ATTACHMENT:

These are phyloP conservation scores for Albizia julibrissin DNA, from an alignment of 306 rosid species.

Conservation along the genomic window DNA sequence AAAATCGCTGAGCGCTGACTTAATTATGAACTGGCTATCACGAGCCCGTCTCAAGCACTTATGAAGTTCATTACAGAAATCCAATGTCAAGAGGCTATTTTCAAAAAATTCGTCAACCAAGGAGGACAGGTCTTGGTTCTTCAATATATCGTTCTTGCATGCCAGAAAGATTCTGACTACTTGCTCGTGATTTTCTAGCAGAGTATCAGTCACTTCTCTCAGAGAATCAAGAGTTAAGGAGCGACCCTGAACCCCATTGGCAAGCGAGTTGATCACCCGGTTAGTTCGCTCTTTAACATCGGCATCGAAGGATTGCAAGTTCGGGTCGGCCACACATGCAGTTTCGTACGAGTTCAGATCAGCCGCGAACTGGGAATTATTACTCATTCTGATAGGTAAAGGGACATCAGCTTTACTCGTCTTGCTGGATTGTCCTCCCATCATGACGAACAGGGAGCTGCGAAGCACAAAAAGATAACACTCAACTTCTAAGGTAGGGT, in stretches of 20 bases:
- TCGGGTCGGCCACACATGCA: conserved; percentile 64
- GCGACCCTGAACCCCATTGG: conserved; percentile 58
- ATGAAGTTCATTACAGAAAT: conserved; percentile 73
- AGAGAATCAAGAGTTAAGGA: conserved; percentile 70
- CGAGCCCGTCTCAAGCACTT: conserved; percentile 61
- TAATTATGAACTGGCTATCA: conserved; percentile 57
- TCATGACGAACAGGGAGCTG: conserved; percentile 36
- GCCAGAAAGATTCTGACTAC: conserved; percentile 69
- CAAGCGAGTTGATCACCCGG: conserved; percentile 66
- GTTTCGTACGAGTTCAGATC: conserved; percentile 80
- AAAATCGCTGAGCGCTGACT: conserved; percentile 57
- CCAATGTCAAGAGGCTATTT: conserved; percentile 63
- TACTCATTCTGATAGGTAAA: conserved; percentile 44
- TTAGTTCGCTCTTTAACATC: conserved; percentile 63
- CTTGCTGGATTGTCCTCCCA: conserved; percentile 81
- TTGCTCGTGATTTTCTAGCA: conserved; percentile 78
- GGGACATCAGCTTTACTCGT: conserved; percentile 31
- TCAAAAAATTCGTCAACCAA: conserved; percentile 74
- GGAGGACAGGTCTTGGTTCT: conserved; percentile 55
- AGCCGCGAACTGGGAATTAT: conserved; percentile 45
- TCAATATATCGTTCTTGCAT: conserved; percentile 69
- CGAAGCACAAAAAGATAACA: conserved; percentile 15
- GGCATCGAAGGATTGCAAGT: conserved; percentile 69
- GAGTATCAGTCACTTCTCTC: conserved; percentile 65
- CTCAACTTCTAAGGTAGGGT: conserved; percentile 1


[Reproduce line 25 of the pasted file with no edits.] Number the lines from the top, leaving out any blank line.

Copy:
- GGCATCGAAGGATTGCAAGT: conserved; percentile 69